An old adage states that it is much more expensive to acquire a new customer than to retain an existing one. The question then becomes: How much more expensive?
Studies indicate that it is somewhere between six and 10 times more expensive to acquire a new customer, says Chris Wagner, vice president of marketing at InfoCision Management Corp. Smart Business asked Wagner why companies spend so much on the arduous task of acquiring new customers while taking such a rudimentary, reactive approach to retention.
What is your approach to retention?
Our focus is on ‘total life cycle management,’ thus we have the opportunity to work with many customers on both retention and acquisition strategies. To make the case for a powerful, proactive retention campaign, let’s look at an ongoing retention program with a large wireless provider. Annual churn for this company was 7.08 percent and the cost to acquire a customer was $305. The average annual revenue per customer was around $630 and the net income per customer was about $90. With these costly new customer acquisition activities only able to keep pace with the rate of attrition, the overall marketing costs were on the rise.
What did you do?
The first step in developing a retention program was to analyze the database to find statistically valid indicators of a customer’s likelihood to leave. Some key indicators were:
- At contract expiration
- Three months after contract expiration
- Six months after contract expiration
- Nine months after contract expiration
- Customer just received a bill
- Customer received a bill within the last
90 days that was 20 percent above average
- Customer complained to call center
about service and/or cost
- Age of customer hardware (phone, wireless access device)
Based on this scoring model, 5 percent of the active customer base could be earmarked as likely to leave. With 10 million active customers, this client had around a half-million customers that were likely to churn at any given point. The second step was to identify, within that half-million, which customers were worth retaining, allowing us to concentrate on customers who provided a good margin of profitability.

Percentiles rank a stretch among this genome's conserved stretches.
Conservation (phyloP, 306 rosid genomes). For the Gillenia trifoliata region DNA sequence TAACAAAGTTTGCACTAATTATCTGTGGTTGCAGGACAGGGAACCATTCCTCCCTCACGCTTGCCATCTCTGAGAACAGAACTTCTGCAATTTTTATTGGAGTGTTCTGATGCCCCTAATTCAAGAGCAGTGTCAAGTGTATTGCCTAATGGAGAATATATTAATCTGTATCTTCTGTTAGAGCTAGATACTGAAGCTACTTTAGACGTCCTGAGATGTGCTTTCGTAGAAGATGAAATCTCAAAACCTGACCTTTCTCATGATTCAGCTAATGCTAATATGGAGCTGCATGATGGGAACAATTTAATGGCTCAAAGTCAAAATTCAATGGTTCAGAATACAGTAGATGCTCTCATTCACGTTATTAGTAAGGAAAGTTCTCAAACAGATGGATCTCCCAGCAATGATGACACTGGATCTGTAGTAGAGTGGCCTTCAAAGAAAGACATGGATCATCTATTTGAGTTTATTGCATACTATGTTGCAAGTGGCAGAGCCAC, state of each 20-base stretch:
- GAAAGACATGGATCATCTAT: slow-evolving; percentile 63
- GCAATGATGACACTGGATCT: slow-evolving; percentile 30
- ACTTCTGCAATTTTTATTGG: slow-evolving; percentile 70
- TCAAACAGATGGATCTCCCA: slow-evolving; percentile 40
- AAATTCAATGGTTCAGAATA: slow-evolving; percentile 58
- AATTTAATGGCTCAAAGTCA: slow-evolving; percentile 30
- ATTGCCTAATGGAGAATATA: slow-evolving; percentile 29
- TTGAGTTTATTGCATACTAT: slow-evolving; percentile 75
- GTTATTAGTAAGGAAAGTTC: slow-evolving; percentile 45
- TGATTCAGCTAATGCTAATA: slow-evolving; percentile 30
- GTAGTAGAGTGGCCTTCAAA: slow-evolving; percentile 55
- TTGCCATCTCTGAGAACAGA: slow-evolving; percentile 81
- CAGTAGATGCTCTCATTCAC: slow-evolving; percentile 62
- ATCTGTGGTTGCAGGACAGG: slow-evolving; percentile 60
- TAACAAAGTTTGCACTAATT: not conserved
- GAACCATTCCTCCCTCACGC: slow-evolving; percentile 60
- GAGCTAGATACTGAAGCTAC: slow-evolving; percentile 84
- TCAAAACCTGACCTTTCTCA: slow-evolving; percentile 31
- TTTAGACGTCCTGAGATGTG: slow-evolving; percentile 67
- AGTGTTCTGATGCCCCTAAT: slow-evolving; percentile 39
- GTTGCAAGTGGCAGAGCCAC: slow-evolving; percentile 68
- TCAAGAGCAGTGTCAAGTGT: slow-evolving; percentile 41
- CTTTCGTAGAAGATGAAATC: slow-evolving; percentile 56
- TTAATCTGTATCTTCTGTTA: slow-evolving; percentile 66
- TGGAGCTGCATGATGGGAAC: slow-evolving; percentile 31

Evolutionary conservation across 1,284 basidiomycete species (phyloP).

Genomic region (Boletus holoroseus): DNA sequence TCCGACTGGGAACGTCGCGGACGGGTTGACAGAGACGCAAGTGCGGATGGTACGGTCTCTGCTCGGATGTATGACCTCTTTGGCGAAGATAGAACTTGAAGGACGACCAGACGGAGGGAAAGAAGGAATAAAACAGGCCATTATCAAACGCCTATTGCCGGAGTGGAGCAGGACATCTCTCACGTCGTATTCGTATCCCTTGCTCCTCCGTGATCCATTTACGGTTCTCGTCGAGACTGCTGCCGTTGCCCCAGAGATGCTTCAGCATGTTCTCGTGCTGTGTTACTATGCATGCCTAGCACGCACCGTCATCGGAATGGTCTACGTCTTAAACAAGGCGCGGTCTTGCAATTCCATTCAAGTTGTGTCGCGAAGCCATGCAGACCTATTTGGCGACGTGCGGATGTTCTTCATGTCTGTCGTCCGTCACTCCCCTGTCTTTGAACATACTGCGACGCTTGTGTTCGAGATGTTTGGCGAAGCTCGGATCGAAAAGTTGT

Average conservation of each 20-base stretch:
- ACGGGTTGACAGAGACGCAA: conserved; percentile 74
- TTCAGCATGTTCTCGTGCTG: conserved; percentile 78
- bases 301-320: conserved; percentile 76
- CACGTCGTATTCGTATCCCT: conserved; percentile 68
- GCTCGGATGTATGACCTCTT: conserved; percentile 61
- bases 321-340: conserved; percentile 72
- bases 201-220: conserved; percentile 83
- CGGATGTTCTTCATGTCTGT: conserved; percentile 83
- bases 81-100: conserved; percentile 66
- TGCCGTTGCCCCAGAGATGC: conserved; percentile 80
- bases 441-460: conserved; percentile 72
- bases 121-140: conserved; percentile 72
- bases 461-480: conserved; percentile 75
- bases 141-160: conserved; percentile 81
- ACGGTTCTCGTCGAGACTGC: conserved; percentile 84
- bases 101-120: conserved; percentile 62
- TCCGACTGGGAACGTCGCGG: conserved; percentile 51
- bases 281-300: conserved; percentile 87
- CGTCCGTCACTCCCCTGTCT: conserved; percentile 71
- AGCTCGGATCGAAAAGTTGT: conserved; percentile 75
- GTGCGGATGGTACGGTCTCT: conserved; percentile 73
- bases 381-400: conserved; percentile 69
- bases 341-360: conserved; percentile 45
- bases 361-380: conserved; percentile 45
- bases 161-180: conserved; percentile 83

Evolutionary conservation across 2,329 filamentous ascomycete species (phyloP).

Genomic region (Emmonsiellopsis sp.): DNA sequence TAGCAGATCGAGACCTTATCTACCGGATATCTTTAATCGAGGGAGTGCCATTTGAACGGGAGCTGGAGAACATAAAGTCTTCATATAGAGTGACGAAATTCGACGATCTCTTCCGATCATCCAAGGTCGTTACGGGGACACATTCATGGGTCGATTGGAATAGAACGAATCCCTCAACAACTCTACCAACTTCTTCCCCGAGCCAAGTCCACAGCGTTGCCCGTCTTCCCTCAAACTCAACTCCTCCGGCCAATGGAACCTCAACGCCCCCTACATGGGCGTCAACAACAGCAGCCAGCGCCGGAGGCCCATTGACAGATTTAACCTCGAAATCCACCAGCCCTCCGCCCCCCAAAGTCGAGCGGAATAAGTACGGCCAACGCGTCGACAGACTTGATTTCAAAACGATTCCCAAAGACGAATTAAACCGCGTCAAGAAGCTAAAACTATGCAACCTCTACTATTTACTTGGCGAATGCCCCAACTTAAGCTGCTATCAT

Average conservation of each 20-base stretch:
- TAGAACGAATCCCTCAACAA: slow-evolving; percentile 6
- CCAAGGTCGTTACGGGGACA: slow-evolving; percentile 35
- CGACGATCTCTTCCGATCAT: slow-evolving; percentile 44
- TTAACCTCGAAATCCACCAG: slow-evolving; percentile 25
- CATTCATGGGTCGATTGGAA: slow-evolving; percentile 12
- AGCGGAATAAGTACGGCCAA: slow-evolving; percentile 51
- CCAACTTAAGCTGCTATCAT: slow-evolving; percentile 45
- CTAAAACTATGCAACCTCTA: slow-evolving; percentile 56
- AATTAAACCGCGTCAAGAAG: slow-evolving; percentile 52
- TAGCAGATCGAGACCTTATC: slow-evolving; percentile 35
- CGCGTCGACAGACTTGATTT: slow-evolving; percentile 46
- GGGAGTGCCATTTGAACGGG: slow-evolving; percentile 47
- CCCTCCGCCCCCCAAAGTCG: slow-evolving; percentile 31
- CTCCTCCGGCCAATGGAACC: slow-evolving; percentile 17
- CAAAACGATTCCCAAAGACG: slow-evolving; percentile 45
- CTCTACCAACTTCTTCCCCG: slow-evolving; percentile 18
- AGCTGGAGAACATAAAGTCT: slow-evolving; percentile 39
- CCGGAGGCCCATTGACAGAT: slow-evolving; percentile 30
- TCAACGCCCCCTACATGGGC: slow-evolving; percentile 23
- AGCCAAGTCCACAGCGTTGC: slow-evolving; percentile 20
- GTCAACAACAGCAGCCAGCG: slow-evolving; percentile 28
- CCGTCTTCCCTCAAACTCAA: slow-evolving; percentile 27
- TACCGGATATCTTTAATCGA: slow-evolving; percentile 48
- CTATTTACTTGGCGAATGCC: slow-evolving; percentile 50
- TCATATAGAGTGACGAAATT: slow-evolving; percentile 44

How did it work out?
We were able to identify 360,000 customers per quarter that we wanted to actively retain. We were able to retain these customers at a rate of about 32 percent at a cost of $28 per customer. This strategy cut overall churn in half, and the net income-to-program cost was 10-to-1. Over the course of a year, an additional 473,250 customers were retained at $28 a person, for a total cost of $13,251,000. To acquire this many customers at $305 acquisition cost would have cost $144,341,250, resulting in a cost savings of $131,090,250. By focusing on customers who had greater margins and offering plan and equipment upgrades, the average revenue per retained customer grew by $11 a month, adding an additional $5 million in revenue. The addition of a telemarketing component to the overall retention strategy proved to be an integral part of the overall retention effort and is much more cost effective than making up for those sales lost to attrition by increasing new customer acquisition activities. The superior results earned InfoCision the majority of this business as this wireless provider’s cost per customer decreased substantially.
CHRIS WAGNER is vice president of marketing at InfoCision Management Corp. Reach him at (330) 668-1400. In business for 25 years, InfoCision Management Corporation is the second largest privately held teleservices company and a leading provider of customer care services, commercial sales and marketing for a variety of Fortune 100 companies and smaller businesses. InfoCision is also a leader of inbound and outbound marketing for nonprofit, religious and political organizations. InfoCision operates 32 call centers at 13 locations throughout Ohio, Pennsylvania and West Virginia. For more information, visit www.infocision.com.